Astronomy and Astrophysics, volume 606A, 98-98 (2017/10-1)
Search and modelling of remnant radio galaxies in the LOFAR Lockman Hole field.
BRIENZA M., GODFREY L., MORGANTI R., PRANDONI I., HARWOOD J., MAHONY E.K., HARDCASTLE M.J., MURGIA M., ROTTGERING H.J.A., SHIMWELL T.W. and SHULEVSKI A.
Abstract (from CDS):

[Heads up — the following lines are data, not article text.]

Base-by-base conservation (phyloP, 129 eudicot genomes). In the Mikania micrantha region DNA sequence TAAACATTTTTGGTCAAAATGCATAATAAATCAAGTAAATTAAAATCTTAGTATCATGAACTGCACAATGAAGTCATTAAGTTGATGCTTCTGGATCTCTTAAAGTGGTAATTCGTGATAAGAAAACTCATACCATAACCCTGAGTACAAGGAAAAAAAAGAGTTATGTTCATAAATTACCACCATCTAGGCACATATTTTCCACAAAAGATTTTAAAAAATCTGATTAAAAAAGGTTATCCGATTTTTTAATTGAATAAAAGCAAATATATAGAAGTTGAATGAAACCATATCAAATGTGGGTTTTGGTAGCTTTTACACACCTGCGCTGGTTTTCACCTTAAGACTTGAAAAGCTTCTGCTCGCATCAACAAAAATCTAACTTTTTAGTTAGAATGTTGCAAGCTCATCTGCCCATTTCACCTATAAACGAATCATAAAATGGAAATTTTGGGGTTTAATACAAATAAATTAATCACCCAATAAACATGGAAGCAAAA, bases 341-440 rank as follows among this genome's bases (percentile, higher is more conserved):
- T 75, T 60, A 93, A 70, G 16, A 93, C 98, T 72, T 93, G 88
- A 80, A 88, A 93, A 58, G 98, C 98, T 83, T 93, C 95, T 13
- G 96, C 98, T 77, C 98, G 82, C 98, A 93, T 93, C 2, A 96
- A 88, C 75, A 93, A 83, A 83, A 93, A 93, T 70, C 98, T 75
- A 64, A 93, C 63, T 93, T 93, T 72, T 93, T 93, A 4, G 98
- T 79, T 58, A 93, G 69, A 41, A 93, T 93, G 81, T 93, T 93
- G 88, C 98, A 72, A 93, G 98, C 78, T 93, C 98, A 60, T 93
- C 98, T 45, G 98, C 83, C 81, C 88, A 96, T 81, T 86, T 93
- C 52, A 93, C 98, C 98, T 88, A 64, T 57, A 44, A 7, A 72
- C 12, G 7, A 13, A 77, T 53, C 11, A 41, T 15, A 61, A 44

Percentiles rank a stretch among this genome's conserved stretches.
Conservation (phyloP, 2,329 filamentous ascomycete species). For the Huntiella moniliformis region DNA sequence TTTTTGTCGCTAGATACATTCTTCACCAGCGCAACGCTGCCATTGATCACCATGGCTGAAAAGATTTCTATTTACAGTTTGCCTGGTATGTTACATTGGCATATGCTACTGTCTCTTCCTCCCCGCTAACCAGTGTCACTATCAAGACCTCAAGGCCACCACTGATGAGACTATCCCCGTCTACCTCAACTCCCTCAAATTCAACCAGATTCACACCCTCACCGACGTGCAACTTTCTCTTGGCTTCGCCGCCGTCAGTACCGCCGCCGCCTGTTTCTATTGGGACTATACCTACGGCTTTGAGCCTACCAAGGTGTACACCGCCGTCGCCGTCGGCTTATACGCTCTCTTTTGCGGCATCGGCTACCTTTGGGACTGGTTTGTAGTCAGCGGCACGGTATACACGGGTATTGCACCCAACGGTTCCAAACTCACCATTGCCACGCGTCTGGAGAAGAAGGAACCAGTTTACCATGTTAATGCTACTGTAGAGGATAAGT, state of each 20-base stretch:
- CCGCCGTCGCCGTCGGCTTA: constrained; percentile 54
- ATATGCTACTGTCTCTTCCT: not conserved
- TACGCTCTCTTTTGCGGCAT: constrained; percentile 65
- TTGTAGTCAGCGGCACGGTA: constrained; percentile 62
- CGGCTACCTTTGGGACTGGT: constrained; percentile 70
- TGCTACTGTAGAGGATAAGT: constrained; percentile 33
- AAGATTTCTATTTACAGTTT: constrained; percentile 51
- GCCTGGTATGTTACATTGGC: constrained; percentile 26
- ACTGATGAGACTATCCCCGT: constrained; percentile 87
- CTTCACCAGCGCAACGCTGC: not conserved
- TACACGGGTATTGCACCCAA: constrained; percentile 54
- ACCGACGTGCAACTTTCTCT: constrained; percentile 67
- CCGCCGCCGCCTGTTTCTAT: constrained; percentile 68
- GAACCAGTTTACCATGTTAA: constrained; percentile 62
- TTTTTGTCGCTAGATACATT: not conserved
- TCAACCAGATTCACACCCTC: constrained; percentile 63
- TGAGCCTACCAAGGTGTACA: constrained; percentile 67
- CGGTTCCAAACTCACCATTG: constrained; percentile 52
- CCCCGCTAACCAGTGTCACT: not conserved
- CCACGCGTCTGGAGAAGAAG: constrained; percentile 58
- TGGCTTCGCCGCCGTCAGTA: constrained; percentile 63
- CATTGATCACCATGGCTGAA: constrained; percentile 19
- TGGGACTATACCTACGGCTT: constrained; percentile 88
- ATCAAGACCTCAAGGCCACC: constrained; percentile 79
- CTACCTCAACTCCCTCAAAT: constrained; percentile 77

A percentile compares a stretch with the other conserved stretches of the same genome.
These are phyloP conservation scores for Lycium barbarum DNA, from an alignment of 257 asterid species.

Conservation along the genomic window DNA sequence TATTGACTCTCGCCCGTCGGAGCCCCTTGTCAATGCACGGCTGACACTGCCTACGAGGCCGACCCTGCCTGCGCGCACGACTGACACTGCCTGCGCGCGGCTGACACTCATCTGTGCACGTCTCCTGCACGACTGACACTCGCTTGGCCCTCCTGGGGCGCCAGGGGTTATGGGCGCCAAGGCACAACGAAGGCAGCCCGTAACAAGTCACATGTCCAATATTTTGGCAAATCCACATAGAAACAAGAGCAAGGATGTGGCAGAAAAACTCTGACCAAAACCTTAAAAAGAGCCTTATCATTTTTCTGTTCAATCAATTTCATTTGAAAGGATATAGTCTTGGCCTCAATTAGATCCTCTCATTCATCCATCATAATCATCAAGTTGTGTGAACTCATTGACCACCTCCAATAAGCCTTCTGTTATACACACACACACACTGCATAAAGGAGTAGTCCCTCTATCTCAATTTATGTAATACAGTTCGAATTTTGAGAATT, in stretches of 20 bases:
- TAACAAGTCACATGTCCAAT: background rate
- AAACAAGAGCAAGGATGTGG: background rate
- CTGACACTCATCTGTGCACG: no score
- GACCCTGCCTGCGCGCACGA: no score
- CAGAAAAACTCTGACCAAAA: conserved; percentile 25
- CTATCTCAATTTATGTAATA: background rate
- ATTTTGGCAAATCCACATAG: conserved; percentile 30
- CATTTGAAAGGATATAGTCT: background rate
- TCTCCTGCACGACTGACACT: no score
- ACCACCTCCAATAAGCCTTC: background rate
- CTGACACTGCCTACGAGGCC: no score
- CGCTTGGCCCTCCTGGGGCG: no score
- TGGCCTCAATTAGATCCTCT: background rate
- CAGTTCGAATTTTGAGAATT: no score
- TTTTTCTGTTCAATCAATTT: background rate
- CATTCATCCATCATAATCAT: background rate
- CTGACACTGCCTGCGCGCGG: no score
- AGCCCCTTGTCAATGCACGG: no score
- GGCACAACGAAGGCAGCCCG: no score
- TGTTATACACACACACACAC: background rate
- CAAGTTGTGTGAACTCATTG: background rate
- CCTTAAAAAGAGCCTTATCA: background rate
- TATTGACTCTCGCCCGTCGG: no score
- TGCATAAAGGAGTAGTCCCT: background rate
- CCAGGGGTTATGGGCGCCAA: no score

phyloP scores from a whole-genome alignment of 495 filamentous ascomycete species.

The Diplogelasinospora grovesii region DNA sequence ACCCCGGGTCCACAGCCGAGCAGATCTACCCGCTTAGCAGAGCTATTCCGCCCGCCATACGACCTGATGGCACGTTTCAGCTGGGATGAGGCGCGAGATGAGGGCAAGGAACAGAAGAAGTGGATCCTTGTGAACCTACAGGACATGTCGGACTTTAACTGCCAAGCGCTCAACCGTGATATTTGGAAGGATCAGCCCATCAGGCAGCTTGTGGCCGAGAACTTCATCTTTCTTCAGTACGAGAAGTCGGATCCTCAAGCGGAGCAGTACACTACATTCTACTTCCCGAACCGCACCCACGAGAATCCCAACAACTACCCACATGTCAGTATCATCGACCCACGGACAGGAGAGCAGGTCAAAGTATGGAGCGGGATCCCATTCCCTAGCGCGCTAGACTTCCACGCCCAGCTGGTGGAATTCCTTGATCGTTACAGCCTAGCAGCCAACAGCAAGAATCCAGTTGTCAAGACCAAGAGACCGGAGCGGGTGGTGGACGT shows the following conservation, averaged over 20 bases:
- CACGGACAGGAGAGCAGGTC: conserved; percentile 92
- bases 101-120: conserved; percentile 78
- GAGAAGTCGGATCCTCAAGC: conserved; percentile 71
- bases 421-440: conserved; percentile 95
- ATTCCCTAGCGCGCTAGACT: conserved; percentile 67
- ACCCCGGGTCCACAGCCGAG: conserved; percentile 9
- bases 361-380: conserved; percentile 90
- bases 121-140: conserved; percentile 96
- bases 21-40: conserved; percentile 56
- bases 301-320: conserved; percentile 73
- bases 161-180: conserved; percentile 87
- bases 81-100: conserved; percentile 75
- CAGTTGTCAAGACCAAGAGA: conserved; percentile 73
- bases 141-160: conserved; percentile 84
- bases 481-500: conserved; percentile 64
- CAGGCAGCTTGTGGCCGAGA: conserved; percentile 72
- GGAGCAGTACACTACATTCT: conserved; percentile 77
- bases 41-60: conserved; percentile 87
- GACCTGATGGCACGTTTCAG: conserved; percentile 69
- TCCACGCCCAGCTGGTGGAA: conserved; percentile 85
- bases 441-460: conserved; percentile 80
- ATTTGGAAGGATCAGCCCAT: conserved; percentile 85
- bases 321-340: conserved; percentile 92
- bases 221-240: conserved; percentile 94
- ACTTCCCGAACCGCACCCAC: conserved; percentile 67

Context. The phase of radio galaxy evolution after the jets have switched off, often referred to as the remnant phase, is poorly understood and very few sources in this phase are known. Aims. In this work we present an extensive search for remnant radio galaxies in the Lockman Hole, a well-studied extragalactic field. We create mock catalogues of low-power radio galaxies based on Monte Carlo simulations to derive first-order predictions of the fraction of remnants in radio flux limited samples for comparison with our Lockman-Hole sample. Methods. Our search for remnant radio galaxies is based on LOFAR observations at 150MHz combined with public survey data at higher frequencies. To enhance the selection process, and obtain a more complete picture of the remnant population, we use spectral criteria such as ultra-steep spectral index and high spectral curvature, and morphologre biased toward tinuum: galaxie ical criteria such as low radio core prominence and relaxed shapes to identify candidate remnant radio galaxies. Mock catalogues of radio galaxies are created based on existing spectral and dynamical evolution models combined with observed source properties. Results. We have identified 23 candidate remnant radio galaxies which cover a variety of morphologies and spectral characteristics. We suggest that these different properties are related to different stages of the remnant evolution. We find that ultra-steep spectrum remnants represent only a fraction of our remnant sample suggesting a very rapid luminosity evolution of the radio plasma. Results from mock catalogues demonstrate the importance of dynamical evolution in the remnant phase of low-power radio galaxies to obtain fractions of remnant sources consistent with our observations. Moreover, these results confirm that ultra-steep spectrum remnants represent only a small subset of the entire population (∼50%) when frequencies higher than 1400MHz are not included in the selection process, and that they are biased towards old ages.